10. Peel

    Peel Paddler

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    I had planned on sanding down the boat this weekend and applying the finish, but as usual things took quite a bit longer than I planned on. I thought giving myself 4 hours to sand the boat using a RO sander would be enough. Well, it took the whole 4-hours just to go over everything with the 80 grit. The drips down the sides of the hull from when I epoxied on the deck were quite extensive, especially at the bow and stern, where the sides were beyond vertical when I was epoxying.

    Here's the hull after being sanded with 80 grit:
    [​IMG]

    It was unbelievable, the amount of dust that was produced. All I can say is that it's imparitive that you wear a particle mask, and one that fits snuggly.

    Here's what I looked like after 4 hours of sanding 8O
    [​IMG]

    No, my hair is normally dark brown, so either that's a lot of dust, or this boat building thing prematurely ages you :lol:

    In the process of getting everything smooth with the 80 grit, I exposed the glass in a few areas. Not a lot, and I didn't sand through it, but I think I'll put one more light coat of epoxy on before going further. Hopefully I can get the epoxy on smooth enough, that I can pick up with the 150 grit once it cures.
     
  11. DarenN

    DarenN Paddler

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    hey Snowman! :D
    i always hook my shop-vac up to the ROS when i'm sanding large areas, like a boat. :D take the filter out of the vac occasionally and shake it out. it'll keep the shop and you a whole lot cleaner, and your sandpaper will last longer.
    DarenN....
     
  12. Dan_Millsip

    Dan_Millsip Paddler & Admin

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    As DarenN says, the shop vac hooked up to the ROS works incredibly well. I highly recommend doing so as it makes the job a lot less messy.

    Your boat is looking really good Pete!

    *****
     
  13. Peel

    Peel Paddler

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    Will definitely have to do that for the next round of sanding. Will just need to pick up an adapter to neck down the shop vac hose to the proper size for my ROS outlet, and maybe get a longer hose, so I'm not moving the shop vac every two minutes.

    I was genuinely surprised at how much dust the sanding phase created. It's not like I was removing all of the epoxy from the boat, but looking at how much I ended up vacuuming up it sure looks like it :?

    Thanks Dan. I've really enjoyed working on this project. It's hard to believe that it's nearing the end.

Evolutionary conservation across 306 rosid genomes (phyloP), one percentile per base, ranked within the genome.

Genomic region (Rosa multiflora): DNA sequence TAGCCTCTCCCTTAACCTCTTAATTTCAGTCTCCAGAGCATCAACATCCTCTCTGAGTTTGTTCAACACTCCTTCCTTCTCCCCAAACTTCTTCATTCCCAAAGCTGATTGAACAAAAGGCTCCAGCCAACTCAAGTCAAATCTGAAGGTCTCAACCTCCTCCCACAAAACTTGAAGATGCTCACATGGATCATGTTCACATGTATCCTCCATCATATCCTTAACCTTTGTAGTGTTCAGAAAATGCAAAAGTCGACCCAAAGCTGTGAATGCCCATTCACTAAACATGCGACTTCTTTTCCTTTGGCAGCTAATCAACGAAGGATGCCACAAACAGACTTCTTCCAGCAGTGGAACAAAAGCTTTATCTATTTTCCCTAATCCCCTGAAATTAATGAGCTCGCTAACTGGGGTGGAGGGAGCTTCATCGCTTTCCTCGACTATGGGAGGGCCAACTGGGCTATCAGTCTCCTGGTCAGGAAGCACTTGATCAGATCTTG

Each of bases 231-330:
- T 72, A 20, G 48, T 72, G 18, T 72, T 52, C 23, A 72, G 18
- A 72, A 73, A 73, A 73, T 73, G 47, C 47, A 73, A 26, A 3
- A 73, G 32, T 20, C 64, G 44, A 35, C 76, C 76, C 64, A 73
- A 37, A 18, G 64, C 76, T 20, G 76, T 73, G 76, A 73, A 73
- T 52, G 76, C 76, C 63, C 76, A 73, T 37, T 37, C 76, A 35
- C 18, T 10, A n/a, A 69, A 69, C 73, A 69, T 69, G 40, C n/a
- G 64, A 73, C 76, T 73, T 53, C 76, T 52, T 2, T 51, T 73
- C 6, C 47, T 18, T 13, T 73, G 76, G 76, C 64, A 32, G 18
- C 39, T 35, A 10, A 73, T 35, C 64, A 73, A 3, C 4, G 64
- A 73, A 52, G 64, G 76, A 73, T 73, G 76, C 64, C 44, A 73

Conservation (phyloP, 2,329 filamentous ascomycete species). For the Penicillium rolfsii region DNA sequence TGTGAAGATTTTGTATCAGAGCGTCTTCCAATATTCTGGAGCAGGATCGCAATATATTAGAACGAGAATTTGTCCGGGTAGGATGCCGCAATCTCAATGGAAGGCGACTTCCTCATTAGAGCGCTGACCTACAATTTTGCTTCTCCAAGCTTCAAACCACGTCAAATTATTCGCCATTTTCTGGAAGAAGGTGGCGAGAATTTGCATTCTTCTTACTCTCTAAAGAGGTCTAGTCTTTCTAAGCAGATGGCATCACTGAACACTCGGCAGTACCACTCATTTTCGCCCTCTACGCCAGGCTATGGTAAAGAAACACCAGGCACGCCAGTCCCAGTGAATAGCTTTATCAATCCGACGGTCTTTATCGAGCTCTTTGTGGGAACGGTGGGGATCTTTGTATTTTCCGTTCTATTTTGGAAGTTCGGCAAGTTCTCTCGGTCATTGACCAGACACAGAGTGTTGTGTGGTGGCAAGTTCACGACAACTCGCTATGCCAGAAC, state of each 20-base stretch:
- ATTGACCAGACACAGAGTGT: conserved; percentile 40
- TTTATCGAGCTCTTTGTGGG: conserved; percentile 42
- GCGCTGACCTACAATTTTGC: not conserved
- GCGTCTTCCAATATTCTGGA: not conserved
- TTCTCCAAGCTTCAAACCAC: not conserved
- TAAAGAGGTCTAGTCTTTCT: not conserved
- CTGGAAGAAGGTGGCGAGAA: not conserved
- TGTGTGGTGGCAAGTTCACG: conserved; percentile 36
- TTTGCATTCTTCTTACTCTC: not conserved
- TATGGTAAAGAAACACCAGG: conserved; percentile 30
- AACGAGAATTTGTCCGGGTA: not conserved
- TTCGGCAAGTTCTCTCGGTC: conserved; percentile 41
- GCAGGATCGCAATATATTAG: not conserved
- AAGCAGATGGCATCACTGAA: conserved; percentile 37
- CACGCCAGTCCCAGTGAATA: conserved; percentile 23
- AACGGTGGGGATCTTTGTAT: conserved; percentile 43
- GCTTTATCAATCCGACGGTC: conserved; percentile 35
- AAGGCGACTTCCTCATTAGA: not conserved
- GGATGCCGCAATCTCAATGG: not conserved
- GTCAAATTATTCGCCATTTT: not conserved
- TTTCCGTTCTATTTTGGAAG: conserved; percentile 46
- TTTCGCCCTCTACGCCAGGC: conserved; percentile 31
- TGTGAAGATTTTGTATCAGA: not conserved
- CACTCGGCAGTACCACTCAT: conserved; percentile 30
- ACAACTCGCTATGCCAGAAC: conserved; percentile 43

14. Astoriadave

    Astoriadave Paddler

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    I am totally embarrassed to admit that it was just this afternoon I discovered that my ROS has a fitting at the back that indexes with the entry hose to my shop vac. After what seems like weeks of sanding of my boat hull, I guess it's about time! Sure does cut down on the dust!

    Done with the 80 grit and the 120 grit -- on to the 220! :oops: :lol:
     
  15. Peel

    Peel Paddler

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    What a difference hooking up the shop vac to the sander made! Sure there was still dust in the air, but it amounted to less than a tenth the amount I has dealing with before.

    I finished sanding the kayak down this morning going from the 80 through 150 and 220 grits. These finer grits went alot faster than the initial 80 grit sanding, because by this time everything was smoothed out.

    After sanding I washed down the boat with some hot water with a little dish washing soap in it, then rinsed it with hot water twice, changing the water in the bucket between rinsings.

    Rub-A-Dub Yak
    [​IMG]

    I had a few spots where there were small pinholes in the epoxy that the sanding dust settled into. This was mostly along the sacrificial keel tape, where the edges of it has been scraped/sanded smooth. I found that using a toothbrush and the hot, soapy water made quick work of getting the dust out of the holes.

    [​IMG]

    After the kayak bath, I vacuumed up all the dust in the room, and tarped the ceiling to help prevent dust from settling on the boat as I apply the finish. I also sprayed the air with a fine mist of water to help anything still floating around to settle out.

    [​IMG]

    Now on to finishing!
     
  16. Peel

    Peel Paddler

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    I decided to go with a LPU finish, but talking with the guy at my local boat supply store, decided to go with Bristol Finish's LPU, instead of SystemThree's. The reason behind this decision is that the Bristol Finish supposedly has a bit more build to it than the SystemThree, so will do a better job of filling any low spots and holes. The guy at the store also said that he's heard from customers that they've had better luck getting a brushmark-free finish from the Bristol.

    [​IMG]

    Like the System three it's a two-part polyurathane, but is solvent based instead of water based, so you need to have decent air circulation. It has a pot-life once mixed up about 4 hours, but once it's rolled/brushed on should be dry enough for a recoat in about an hour.
     
  17. Peel

    Peel Paddler

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    Ahh...It's nice to see it shiny again :D

    [​IMG]
     
  18. jurgenk

    jurgenk Paddler

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    Look's sweet!
     
  19. Dan_Millsip

    Dan_Millsip Paddler & Admin

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    Very cool, Pete. 8)

    Not too long now before it's in the water...

    *****
     
  20. Batstar

    Batstar Paddler

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    Lookin’ fine there Pete! :cool: How many coats of the BF LPU do you plan on applying?